Cambodia: The impact of investment in women’s health and empowerment

By CARE Australia February 10, 2015 1 comment

©Josh Estey/CARE

In late 2014 CARE Cambodia hosted an influential delegation from the USA and Australia, including three US Congress Representatives and two Australian Members of Parliament. This Learning Tour allowed them to see firsthand the impact of U.S. and Australian investments in improving maternal, newborn and child health. It demonstrated the achievements of healthy mothers, who, empowered with improved skills, education and financial literacy, are able to live longer and more productive lives and better support their children.

The delegation visited a garment factory in which CARE works to learn more about the health challenges faced by urban women. CARE has been working with garment factory workers in Cambodia since the late 1990s, helping women improve their knowledge of sexual and reproductive health, including HIV/AIDS prevention, nutrition, hygiene and sanitation, and life-skills training.

Navi, one of the garment factory workers who has been attending these training sessions at lunchtime, explained to the delegation, ‘Before I didn’t have a complete understanding and my daughter got sick a lot. Now, she is heathy and not sick like before, because I know [more about] proper hygiene and sanitation.’

‘I think when you visit Cambodia and begin to learn what CARE does, you begin to understand that U.S. foreign assistance is absolutely critical,’ delegation member Representative Quigley said. ‘Without this kind of assistance, these women would suffer horrible problems – with unwanted childbirths, with lack of education, with extended illnesses in their families and with the inability to cope with the challenges they face.’

The Learning Tour also travelled to a rural province to see CARE’s Village Savings and Loans Associations in action.

CARE’s savings groups have helped women build their own successful small businesses and invest the profits in their health needs, such as doctors’ visits and medicine. These member-managed groups of about 20 to 30 people offer basic financial services to those who are excluded from the formal financial services system. Every group receives one year of intensive financial literacy training to make sure they understand how savings, interest, profit and loss, and bookkeeping work. They also learn about the selection and management of income-generating activities.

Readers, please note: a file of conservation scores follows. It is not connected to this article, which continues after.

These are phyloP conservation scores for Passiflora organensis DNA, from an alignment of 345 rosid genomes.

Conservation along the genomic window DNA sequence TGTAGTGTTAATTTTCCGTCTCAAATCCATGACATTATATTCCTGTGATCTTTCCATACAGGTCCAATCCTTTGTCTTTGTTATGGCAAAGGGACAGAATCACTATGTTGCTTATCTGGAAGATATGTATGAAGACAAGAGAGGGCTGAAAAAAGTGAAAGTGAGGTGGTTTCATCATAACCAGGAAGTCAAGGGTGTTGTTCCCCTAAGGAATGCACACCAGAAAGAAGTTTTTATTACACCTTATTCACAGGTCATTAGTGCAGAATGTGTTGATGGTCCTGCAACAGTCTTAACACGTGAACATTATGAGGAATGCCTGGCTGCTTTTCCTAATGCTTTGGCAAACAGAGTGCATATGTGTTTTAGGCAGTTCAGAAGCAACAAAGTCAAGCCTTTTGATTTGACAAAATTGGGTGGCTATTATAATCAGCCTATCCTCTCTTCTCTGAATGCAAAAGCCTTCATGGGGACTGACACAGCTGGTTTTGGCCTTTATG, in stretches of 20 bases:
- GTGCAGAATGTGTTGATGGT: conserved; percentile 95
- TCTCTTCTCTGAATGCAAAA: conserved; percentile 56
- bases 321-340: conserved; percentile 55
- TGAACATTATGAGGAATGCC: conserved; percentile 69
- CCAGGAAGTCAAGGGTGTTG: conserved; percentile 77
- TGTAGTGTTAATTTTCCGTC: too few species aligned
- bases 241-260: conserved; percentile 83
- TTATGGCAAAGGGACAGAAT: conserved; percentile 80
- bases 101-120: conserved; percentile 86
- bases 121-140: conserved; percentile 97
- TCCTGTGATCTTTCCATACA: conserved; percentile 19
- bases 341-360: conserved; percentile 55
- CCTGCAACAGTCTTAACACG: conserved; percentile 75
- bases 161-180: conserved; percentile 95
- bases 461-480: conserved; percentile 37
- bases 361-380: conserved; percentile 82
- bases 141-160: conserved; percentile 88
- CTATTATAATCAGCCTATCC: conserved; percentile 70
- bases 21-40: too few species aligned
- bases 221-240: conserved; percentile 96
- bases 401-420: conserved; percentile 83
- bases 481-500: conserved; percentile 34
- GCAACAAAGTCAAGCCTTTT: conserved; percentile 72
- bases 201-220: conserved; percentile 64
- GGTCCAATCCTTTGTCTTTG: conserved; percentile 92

The delegation heard from several VSLA participants, including the president of the savings group, Uy Phon. She explained that she was able to use loans from the group to invest in her small pig farm business and then use her profits from this to pay for the costs of delivering her second child at the hospital.

‘As a mother, I have to think about my future for my children,’ Phon said. ‘I have to save money for them so they can go to school, because I could not finish.’

‘Program results in Cambodia reflect those found by CARE throughout the world – investment in the empowerment of women and girls is one of the most effective methods of overcoming poverty,’ said Stav Zotalis, CARE Cambodia’s Country Director. ‘CARE’s collective work over the last 65 years has taught us when you empower women and girls, whole communities benefit.’

Read the full report of the tour:
Healthy Mums, Healthy Societies: Global Investments to End Maternal and Child Mortality in Cambodia

The Learning Tour was made possible with the financial support of the Bill and Melinda Gates Foundation.

1 Comment Leave new

womenlikeusfoundation Jul 28 2017 at 10:07

Great piece on how women rights activists are ensuring that women don’t have to be in such compromising situations. I think it’s great that there are facilities that help sex workers come out of it.


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